On 5 October 1813 Tecumseh, the leader of the Shawnee people and head of the tribal confederacy known as Tecumseh’s Confederacy, was killed at the Battle of the Thames. With his death any serious Native American resistance against the Americans in the Northwest ended, and the once formidable tribal confederacy crumbled without his leadership.
Just under two years earlier Tecumseh’s brother, known as the Prophet Tenskwatawa had launched an attack on the Americans at the Battle of Tippecanoe. The extract below is taken from John F Winkler’s Campaign 287: Tippecanoe 1811, and details the eve of the assault.
At 11.00pm, when a relieved Brigham ended his shift, the Indians at Prophetstown had been waiting for hours for Tenskwatawa to announce that a vision had revealed victory in an attack. Finally word came. Harrison must die, Tenskatawa said. In the morning, he proposed, he would meet with the American commander, agree to abandon Prophetstown, and leave. Two warriors would linger after his departure and kill Harrison. The American commander’s death, he had seen, would leave the Americans unable to fight. A massacre would follow, and then a bounty of captives and horses.
The announcement failed to satisfy the warriors. The Winnebagos, Tenskwatawa later would complain, had been the worst. Eager for battle, they could not be persuaded to wait until the following morning. When they demanded another vision, the shaman retired to seek further guidance.
Portrait of Tenskwatawa, painted by Charles Bird King
Image from Wikipedia
When Tenskwatawa returned, he announced that the American commander could be killed that night. As other Indians surrounded the camp, warriors could infiltrate it and kill him. After Harrison’s death, the shaman had seen, the Indians would fight in darkness against Americans revealed to them by light. And the Americans’ weapons, he added, would be powerless to harm them.
Tenskwatawa left the task of planning and leading the operation to chiefs with reputations as military leaders. The Indians, they agreed, would attack the American camp in the usual way. The horns of an advancing Indian crescent would meet behind the camp to complete its encirclement. Mengoatowa’s Kickapoos would form the right horn and Waweapakoosa’s Winnebagos the left. Wabaunsee’s Potawatomis, and the other Indians, led by Roundhead, would form the base. When the Kickapoos reached the most vulnerable area of the camp’s perimeter, at its northeastern corner, a party of warriors would infiltrate the camp. When they signaled that Harrison was dead, the surrounding Indians would attack.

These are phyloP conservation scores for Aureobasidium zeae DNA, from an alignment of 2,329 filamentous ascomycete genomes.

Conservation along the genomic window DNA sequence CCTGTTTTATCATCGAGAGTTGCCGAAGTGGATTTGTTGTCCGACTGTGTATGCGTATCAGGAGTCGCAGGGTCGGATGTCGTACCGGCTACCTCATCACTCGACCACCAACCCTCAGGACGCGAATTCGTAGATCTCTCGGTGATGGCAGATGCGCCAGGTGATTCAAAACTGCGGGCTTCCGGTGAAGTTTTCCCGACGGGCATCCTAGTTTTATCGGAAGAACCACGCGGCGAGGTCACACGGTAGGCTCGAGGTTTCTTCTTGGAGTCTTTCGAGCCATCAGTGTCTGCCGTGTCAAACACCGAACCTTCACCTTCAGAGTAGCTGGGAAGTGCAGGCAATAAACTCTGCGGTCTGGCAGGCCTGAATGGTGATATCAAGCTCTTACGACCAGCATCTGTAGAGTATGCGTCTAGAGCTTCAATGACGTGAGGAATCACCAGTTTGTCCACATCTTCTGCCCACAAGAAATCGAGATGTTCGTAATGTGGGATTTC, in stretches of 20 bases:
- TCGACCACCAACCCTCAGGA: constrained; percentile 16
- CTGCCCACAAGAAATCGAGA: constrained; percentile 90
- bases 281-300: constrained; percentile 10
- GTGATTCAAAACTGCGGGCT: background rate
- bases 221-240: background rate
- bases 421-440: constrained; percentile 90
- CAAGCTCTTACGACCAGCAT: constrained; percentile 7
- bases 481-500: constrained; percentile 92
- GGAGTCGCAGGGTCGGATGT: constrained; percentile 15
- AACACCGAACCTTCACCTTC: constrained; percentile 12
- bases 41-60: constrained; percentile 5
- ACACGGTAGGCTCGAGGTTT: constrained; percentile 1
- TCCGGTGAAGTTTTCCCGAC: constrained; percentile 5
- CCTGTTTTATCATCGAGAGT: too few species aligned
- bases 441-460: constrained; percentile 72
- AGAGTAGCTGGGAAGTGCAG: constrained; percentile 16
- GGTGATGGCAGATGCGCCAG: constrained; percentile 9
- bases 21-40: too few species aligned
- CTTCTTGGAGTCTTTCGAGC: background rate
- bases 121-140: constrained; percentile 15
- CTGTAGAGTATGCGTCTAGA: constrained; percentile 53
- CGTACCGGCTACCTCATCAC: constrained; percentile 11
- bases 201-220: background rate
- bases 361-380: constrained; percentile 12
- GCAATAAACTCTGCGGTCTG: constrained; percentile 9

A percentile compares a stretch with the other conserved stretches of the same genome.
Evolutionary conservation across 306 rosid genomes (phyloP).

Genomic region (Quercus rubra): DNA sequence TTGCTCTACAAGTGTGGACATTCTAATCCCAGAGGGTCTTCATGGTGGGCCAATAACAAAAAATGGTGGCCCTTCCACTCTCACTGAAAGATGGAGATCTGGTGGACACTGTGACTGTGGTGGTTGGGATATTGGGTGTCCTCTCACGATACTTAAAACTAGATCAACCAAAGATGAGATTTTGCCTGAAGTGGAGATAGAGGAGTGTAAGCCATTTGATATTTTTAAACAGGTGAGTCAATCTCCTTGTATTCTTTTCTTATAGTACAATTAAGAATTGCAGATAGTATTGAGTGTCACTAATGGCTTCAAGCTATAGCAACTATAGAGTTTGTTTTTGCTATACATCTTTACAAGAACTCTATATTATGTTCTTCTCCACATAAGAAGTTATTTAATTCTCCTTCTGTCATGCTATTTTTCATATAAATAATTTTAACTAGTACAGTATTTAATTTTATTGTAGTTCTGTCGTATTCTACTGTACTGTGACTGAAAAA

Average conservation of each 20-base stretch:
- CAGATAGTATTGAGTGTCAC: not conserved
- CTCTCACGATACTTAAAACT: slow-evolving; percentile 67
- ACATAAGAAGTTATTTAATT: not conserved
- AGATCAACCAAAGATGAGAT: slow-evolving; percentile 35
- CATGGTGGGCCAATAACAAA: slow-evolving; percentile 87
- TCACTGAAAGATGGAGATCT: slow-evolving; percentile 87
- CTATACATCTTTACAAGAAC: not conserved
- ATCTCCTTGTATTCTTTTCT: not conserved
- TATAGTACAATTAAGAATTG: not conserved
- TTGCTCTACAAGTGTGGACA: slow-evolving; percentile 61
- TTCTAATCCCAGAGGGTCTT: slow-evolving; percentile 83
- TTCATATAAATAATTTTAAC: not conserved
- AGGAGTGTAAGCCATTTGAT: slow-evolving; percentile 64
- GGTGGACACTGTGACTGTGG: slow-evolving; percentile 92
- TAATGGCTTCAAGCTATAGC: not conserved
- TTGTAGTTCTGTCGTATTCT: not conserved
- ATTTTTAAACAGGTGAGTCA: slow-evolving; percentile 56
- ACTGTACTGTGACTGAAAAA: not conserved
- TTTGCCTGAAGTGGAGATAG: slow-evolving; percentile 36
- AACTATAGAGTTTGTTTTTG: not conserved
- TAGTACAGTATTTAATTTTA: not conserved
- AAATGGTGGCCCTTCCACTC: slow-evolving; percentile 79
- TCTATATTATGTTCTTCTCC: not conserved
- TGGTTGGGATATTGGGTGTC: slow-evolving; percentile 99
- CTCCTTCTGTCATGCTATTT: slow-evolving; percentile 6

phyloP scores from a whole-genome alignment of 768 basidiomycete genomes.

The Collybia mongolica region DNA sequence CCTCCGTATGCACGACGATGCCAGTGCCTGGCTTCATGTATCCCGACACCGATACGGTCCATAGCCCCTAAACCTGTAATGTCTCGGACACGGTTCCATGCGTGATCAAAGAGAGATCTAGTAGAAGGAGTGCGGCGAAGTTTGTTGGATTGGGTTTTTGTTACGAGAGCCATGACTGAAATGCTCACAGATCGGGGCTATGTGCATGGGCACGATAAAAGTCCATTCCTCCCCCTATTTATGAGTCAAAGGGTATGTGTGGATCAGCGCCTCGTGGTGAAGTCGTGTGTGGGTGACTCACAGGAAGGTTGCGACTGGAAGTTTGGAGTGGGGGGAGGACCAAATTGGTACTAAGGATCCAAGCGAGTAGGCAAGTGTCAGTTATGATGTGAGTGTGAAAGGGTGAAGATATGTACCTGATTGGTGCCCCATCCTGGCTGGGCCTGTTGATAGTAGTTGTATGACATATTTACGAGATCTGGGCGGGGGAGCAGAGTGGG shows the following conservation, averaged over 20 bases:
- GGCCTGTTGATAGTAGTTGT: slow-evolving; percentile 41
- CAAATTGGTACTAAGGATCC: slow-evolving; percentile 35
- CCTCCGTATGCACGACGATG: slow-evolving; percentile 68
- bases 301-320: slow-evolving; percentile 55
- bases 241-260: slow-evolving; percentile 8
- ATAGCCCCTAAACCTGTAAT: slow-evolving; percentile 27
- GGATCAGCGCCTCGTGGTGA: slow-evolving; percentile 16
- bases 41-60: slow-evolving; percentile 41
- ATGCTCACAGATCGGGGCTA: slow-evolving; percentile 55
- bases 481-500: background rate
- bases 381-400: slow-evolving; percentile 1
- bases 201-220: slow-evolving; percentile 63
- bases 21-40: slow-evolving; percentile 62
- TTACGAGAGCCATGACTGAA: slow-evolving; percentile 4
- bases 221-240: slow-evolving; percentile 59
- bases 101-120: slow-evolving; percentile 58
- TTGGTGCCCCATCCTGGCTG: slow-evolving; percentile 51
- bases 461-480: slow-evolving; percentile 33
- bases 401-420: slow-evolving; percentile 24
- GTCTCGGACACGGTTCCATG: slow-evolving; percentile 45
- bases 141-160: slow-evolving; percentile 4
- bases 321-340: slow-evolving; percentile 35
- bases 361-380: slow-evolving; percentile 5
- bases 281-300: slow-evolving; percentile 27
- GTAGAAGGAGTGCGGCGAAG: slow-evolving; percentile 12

A daguerrotype of William Henry Harrison
Image from Wikipedia
It would be a massacre like Wabash, the confident Indians thought. The anniversary of the greatest of Indian victories over the Americans had been three days before. The date, Harrison had written to Eustis after crossing the Wabash River, “has been marked in our calendar for the last 20 years.” And like St Clair on November 4, 1791, the American commander now had compressed his encamped army onto a small area of high ground.
But if Harrison’s assassination did not leave the Americans helpless, there were differences between this field and Wabash that might prove important. Except along the American right and left flanks, there were no woods like those that had protected the Indians at Wabash. There they had had 1,400 warriors to surround 1,700 Americans; here they had only about 500 to encircle 1,000. And there, they had not fought at night. Here, the Indian commanders would have to use whistles and rattles made from dried deer hooves to communicate their orders.
To read more be sure to pick up Campaign 287: Tippecanoe 1811, available from 20 October. Also keep an eye out next year for our upcoming Campaign title on the battle of the Thames.